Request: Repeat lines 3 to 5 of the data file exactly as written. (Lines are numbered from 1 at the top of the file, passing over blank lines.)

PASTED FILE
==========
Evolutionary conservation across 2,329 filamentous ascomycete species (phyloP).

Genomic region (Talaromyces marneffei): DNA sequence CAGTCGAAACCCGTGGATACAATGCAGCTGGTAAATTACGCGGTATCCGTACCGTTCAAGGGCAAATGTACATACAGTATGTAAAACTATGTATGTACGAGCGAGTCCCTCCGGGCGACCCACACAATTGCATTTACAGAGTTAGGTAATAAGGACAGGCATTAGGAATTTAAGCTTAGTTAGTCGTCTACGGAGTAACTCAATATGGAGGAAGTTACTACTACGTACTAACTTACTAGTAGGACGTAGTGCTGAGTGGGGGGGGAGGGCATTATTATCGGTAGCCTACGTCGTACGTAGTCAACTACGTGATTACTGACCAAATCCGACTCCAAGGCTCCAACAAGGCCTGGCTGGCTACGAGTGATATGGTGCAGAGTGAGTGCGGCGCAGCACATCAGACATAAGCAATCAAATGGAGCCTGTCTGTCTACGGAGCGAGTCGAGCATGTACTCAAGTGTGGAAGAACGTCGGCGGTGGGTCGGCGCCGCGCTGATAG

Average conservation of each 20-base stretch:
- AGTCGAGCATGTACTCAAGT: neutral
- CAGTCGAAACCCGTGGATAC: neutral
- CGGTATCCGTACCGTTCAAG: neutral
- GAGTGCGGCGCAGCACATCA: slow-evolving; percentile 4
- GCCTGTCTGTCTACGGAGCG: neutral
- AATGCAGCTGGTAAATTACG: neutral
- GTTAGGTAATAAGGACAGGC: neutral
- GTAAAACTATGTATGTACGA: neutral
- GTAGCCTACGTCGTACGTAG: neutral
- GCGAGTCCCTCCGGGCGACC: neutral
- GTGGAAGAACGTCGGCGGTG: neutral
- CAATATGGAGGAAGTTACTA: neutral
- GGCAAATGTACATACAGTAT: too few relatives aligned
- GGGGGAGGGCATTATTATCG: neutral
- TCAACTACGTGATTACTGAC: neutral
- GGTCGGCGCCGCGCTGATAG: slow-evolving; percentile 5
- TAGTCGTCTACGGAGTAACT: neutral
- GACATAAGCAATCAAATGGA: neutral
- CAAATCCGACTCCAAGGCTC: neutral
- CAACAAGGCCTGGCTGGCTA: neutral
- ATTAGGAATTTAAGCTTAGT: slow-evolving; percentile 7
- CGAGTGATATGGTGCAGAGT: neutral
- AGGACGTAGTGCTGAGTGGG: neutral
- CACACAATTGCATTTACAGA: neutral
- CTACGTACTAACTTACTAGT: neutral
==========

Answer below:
Average conservation of each 20-base stretch:
- AGTCGAGCATGTACTCAAGT: neutral
- CAGTCGAAACCCGTGGATAC: neutral